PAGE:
By Matt MacKenzie
Beck has had some amazing albums throughout his long and successful career. Albums like Sea Change, Odelay, and Guero took to the charts and brought a host of different emotions with them. Many hit songs came from these albums, such as “E-Pro” and its massive guitar rips to start the song off or “Massive Gold,” which elevated Beck to a new level in his career and got people to consider him a possible master artist in the future.
Colors introduces listeners to ten new songs that enter the mind and heart with a joyful and kind of peppy feeling to them all. It is a very strong lineup for the album, making it, in my opinion, one of the best albums released in 2017. Every song on Colors is high-caliber and makes me want to get up and move around. Songs like “Colors,” “Seventh Heaven” and “I’m So Free” just gives off the dancing vibe and makes me want to shake it. Beck’s voice in it is superb along with the backup of the band. The mix of the drums, bass and certain added sound effects, like hand clapping, make the songs seemingly perfect. I would highly recommend this album to all.
By Zachary Stryffeler
Lotta Sea Lice, the new album authored and performed by indie-alt pioneers Kurt Vile and Courtney Barnett, combines the perfect amount of great songwriting with talented musicianship to create a great and new sound. Both artists bring their own elements to the table and do not force their own sound over the other. Instead of clashing visions, the two have created music that is neither Vile nor Barnett, but rather a new and exciting style for the pair.
The first track on the album, titled “Over Everything,” is a laid back mellow jam, reading almost like a conversation between the two artists. The jangly guitar and smooth solos add to the songs’ immense depth. The sound quality is unreal. You can hear almost every layer of music that Vile and Barnett have plunged themselves into. The producers of this album really outdid themselves.
“Let it Go” follows next on the album and is quite like the first track lyric-wise, but has more of a War on Drugs feel to it. Slower and synth-like. The guitar is less like a guitar here and sounds more techno-inspired. The drums are rapid at intervals and create a garage band drum machine feel. The vibe is entirely technological and still, while not one of the better tracks on the album, it’s a good song. “Fear is Like a Forest” is next and is one of my personal favorites from the album. The song starts out with a “Mary Jane’s Last Dance”-type riff built with Vile’s extremely Petty-esque flat voice. The whole song sounds straight out of the 70s like a duet between Tom Petty and Grace Slick from their respective golden eras. The next song, “Outta the Woodwork,” has the same Petty feel to it.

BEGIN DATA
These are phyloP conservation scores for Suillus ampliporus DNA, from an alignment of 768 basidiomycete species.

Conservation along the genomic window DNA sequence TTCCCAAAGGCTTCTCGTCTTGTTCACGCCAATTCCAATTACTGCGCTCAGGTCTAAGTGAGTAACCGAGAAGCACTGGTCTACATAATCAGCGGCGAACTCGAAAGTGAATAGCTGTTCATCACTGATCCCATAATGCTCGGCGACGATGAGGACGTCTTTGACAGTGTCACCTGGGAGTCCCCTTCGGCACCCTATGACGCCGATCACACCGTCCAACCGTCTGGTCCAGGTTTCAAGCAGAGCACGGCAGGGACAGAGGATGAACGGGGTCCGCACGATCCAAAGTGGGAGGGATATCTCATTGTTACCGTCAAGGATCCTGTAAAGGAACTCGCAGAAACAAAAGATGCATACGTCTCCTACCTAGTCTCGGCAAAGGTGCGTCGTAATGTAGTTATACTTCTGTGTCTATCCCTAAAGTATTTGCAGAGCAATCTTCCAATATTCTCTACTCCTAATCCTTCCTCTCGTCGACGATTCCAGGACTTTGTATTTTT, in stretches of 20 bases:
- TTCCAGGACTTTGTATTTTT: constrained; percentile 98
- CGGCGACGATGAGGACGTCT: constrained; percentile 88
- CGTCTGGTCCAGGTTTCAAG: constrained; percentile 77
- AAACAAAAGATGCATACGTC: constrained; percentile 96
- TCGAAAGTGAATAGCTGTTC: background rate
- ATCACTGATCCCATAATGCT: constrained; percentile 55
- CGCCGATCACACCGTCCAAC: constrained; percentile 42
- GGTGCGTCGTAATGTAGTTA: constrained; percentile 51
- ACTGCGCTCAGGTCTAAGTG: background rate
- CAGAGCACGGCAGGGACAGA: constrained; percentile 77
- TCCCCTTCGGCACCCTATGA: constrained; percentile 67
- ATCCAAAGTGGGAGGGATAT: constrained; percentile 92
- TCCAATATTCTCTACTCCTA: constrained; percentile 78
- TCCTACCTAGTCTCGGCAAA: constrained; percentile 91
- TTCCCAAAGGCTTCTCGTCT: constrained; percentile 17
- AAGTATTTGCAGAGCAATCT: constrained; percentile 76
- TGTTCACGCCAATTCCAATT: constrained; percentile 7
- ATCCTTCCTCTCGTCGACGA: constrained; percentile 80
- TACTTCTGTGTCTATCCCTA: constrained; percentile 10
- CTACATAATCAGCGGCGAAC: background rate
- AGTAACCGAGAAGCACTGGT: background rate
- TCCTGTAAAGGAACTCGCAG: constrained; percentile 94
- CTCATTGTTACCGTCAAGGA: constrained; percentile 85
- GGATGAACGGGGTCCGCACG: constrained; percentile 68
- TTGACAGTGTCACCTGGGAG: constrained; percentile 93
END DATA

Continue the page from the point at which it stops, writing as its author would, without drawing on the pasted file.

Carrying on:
“Continental Breakfast” is a heartfelt acoustic piece that combines folk with indie. The acoustic guitar and rustic, scraping folk drums combine with Vile’s ringing Fender Jaguar that slides like oil over the top of the melody. The lyrics resonate with honesty and strike at the heart of the listener. The next song, “On Script” is a mellowed out slow jam that highlights Barnett’s smooth and thick vocals.
“Blue Cheese,” another one of the top tracks on the album, has a lighthearted guitar intro that is followed by Kurt Vile’s Lou Reed style vocals and lyrics that sound like something from Dylan’s Highway 61 Revisited. Altogether, one of the best songs I’ve heard in a while. “Peeping Tom” is one of the more forgettable songs on the album but is good enough to deserve a spot on the album.
The closer, “Untogether,” is a great end to a stellar album. It combines the acoustic brilliance of Barnett with Vile’s electric feel to reflect upon the great new sound they created. All in all, I recommend listening to this in its entirety. A truly great album from two truly great artists.
By Ashley Gallagher
Released 26 years ago this month, Teenage Fanclub’s third album Bandwagonesque has achieved a few milestones over time, like being named album of the year 1991 by Spin and having singles chart on Billboard. For many, this album was very noteworthy and significant, and for Benjamin Gibbard, lead singer of Death Cab For Cutie, this was no exception. He has stated how important this album is for him and that it “came along at a pivotal time” in his life. After 25 years, he finally got around to covering it song for song.
Anyone who is familiar with Benjamin Gibbard knows that, as an artist, he tends to lean more on the indie rock side. He has a much softer sound in his music compared to Teenage Fanclub. He reworks the whole album to fit his sound without straying too much from the original sound the album possessed. “The Concept” is one of the most recognizable songs on the album, but with Gibbard, he adds in echoes and softer guitar parts on the song without compromising the mood of it all. Sometimes covers do not feel like the same song, but he does a good job keeping the original feeling while keeping his artistic integrity. “December” sounds very close to the original. As listeners, it is noticeable that Gibbard knows what he is doing. He takes the songs apart piece by piece in order to truly appreciate the whole song and it is evident across the album. As for the fan favorite “Star Sign,” Gibbard keeps the signature upbeat quality but adds more effects on the backing vocals than Teenage Fanclub would have.
It is quite clear that Gibbard is a fan of this album, for the songs still have the same nostalgic feeling, but with a small twist that does not distract from the original album. He stripped apart each of the songs in order to make a version to suit his voice. He clearly had fun changing around the parts and dissecting the album for what it is. This album is a must-listen if you are a fan of either the album or Death Cab For Cutie.